Yesterday, the Supreme Court came down with a 5-4 decision in Wal-Mart v. Betty Dukes, perhaps unsurprisingly in favor of Wal-Mart. Betty Dukes and 1.5 million other women who have worked at Wal-Mart since 1998 brought a class action lawsuit against the corporation based on the grounds that they were being discriminated against based on their gender. In their view, women at Wal-Mart were less likely to be promoted and were paid less than men for the same positions.
Now, equal pay for equal work is not new news. Today, women in the U.S. make 77 cents for the dollar a man makes. Last year, the Paycheck Fairness Act failed in the Senate by the two votes needed to withstand a filibuster. This battle is clearly on going on many fronts, but as Wal-Mart is the nation’s largest employer, it plays a particularly pivotal role. What I found most distressing is that the Court essentially gave Wal-Mart a waiver because they had a formal policy on the books against gender discrimination. Essentially, if the policy is there, the corporation cannot be held accountable for what middle management in far away places is doing, even if it is reoccurring pattern.
Now, I’m not a lawyer but as someone who worked on a Supreme Court case with the primary duty of bringing diet coke to my boss who delivered an oral argument, I can tell you this looks like a loophole in the making. It really reminds me of the idea of “too big to fail.” It’s as if it’s “too big to control.”
Strangely enough, the decision has almost nothing to do with discrimination. The case became a vehicle for deciphering the details of class action law, and how to classify these 1.5 million women. The classification made was apparently incorrect in the eyes of the Court. Even the almighty Ginsburg concedes this.
What Ginsburg highlights though is the lack of mention of discrimination in the majority opinion, the failure of the Court to give so much as a sentence of “credence” to this original issue. Instead the court goes into the minutiae of Rule 23(b)(3). This I leave to the lawyers to contend with.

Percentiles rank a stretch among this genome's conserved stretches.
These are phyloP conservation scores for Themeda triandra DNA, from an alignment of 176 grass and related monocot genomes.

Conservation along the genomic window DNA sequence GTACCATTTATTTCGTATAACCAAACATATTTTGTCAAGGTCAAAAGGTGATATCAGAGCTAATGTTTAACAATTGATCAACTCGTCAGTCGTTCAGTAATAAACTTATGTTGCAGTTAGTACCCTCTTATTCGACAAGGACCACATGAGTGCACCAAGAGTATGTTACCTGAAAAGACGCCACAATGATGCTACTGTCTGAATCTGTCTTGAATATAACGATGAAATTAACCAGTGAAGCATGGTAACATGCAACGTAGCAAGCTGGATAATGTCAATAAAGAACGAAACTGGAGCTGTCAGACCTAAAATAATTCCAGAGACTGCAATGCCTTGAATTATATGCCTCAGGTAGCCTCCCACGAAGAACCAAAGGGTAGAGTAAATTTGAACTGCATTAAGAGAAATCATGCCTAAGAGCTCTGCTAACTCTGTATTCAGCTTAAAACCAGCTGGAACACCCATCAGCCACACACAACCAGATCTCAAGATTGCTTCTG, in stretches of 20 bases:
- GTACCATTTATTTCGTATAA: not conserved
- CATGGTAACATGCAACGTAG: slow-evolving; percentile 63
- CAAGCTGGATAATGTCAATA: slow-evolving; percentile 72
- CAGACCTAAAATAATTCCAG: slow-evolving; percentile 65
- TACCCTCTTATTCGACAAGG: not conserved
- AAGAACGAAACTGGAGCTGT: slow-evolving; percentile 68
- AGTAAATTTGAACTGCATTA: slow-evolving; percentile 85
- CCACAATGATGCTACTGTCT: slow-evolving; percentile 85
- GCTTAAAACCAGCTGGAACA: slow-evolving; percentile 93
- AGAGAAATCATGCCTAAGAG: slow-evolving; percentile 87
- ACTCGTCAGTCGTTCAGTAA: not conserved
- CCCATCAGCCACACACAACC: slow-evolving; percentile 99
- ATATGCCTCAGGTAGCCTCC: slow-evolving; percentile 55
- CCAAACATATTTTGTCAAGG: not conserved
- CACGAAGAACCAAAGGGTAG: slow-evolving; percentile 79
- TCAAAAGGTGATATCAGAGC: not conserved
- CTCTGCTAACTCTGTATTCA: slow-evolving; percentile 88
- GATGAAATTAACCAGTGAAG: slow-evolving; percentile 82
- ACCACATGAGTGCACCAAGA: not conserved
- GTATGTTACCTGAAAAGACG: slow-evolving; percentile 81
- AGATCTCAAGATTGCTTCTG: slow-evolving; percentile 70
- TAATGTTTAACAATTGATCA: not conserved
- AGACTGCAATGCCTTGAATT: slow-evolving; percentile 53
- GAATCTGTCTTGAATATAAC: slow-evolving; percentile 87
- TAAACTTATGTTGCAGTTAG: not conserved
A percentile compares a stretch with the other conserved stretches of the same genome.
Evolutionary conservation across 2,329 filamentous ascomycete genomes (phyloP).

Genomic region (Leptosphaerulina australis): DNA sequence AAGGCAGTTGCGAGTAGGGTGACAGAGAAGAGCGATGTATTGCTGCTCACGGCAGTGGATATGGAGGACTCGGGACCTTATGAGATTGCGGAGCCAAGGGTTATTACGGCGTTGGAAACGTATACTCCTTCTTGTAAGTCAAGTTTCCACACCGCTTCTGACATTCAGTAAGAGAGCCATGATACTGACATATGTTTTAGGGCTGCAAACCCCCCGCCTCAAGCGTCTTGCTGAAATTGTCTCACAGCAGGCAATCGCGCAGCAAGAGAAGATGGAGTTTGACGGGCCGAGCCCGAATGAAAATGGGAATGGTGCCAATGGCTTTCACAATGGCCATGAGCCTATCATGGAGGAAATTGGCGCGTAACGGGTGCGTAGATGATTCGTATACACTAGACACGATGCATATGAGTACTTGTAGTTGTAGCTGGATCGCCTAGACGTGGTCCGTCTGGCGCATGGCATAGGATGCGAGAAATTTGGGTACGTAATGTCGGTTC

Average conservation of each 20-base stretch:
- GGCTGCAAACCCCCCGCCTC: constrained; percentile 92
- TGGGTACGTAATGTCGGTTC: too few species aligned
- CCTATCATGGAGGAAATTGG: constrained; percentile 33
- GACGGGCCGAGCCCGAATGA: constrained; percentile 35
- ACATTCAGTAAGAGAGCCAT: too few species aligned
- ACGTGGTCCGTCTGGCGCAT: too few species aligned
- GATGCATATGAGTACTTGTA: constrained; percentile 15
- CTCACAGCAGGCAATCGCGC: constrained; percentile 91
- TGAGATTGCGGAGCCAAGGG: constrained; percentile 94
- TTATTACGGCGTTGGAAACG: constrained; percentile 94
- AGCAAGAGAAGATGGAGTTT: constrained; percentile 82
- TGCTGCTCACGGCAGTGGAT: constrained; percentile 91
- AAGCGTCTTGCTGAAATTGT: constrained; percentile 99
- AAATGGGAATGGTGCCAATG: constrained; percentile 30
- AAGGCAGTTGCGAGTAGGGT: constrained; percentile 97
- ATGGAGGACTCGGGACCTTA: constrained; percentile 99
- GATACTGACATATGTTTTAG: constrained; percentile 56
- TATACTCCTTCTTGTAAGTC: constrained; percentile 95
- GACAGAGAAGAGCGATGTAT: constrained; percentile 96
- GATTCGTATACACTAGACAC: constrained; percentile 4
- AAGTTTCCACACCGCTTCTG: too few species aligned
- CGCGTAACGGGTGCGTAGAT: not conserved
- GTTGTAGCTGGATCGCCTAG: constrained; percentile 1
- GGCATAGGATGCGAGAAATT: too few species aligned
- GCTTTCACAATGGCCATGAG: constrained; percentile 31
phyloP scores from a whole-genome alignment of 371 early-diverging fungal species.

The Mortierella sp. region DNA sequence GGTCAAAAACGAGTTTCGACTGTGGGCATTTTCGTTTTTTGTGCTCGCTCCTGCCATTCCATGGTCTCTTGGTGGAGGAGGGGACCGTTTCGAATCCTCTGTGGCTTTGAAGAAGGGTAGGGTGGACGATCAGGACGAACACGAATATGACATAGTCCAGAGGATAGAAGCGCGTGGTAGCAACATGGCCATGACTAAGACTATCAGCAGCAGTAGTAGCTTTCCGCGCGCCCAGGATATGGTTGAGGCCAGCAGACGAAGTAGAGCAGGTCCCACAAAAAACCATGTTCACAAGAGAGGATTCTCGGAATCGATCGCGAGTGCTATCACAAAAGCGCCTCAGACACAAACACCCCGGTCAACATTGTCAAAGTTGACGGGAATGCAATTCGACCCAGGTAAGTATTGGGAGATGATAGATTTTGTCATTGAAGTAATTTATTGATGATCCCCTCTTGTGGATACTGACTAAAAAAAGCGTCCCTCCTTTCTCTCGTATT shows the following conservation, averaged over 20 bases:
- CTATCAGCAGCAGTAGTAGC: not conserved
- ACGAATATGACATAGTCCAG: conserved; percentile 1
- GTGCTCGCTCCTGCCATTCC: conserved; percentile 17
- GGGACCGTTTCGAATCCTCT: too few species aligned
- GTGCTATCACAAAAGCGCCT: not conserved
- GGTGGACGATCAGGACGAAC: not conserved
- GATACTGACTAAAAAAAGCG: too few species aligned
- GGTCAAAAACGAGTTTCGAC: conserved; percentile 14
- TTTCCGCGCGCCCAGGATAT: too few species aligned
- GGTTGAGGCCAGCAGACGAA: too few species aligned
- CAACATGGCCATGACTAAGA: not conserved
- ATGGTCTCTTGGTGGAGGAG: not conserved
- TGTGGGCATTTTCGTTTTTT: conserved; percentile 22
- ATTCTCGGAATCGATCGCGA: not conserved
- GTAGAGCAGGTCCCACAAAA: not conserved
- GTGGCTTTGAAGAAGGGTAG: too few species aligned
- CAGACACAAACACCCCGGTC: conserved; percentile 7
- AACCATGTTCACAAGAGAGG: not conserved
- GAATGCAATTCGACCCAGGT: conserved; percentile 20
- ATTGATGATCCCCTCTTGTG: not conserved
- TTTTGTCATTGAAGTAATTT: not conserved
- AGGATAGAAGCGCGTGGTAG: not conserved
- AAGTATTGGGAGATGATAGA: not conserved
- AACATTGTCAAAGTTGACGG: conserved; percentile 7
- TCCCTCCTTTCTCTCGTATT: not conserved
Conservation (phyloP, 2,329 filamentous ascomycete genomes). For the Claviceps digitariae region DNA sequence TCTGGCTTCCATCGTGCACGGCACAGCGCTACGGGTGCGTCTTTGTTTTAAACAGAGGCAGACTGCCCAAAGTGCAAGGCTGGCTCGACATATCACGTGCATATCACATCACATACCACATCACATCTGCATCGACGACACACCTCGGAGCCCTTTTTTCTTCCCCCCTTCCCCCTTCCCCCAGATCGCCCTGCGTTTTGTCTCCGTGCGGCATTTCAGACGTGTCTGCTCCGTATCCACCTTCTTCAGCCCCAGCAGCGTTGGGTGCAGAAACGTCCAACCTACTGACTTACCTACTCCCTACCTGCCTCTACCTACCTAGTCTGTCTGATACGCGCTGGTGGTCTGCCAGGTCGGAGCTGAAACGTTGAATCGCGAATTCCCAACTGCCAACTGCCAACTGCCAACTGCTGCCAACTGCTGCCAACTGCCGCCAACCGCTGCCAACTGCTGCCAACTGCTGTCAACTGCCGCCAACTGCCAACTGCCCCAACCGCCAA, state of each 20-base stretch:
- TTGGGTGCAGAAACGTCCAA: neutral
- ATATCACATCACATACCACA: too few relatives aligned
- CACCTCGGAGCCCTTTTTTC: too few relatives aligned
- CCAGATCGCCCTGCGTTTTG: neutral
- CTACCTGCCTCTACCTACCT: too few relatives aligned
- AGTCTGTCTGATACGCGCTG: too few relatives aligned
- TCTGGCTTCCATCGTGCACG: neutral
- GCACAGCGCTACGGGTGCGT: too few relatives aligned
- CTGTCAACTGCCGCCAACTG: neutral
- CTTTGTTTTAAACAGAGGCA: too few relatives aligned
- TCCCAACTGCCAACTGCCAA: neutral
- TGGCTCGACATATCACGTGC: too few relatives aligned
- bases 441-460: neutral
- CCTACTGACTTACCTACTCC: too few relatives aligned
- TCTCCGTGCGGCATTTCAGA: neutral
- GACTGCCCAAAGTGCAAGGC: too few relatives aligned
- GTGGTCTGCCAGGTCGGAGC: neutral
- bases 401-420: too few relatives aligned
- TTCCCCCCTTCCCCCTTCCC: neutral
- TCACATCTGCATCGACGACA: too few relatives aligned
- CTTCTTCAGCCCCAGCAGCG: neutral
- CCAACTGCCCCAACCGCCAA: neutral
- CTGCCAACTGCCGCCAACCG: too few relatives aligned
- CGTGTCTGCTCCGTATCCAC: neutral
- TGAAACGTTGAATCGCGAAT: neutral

The one legal issue from the decision that I do want to address is commonality. Commonality is defined as, “the existence of a class of persons who have suffered the same injury.” There are legal semantics here, which to be clear I am not examining, but the idea of women as a whole being defined by this conception of suffering common injury is extremely compelling.
As someone who thinks a lot about the meaning of gender, and if it even truly exists, it is often difficult to put a finger on what makes a woman a woman. And this conception of shared injury may very well be it. If gender is a social construction, it is what society makes of a woman that makes her one. So in essence the discrimination one faces based on her presentation as a woman, makes her a woman. Not to say that discrimination itself is essential to womanhood. I have high hopes for society changing and defining women through virtues and equality. When this will happen I can’t be sure, but even on a day like today I believe it. If only because the woman who started the ACLU women’s rights project is sitting on that bench telling Scalia what’s up.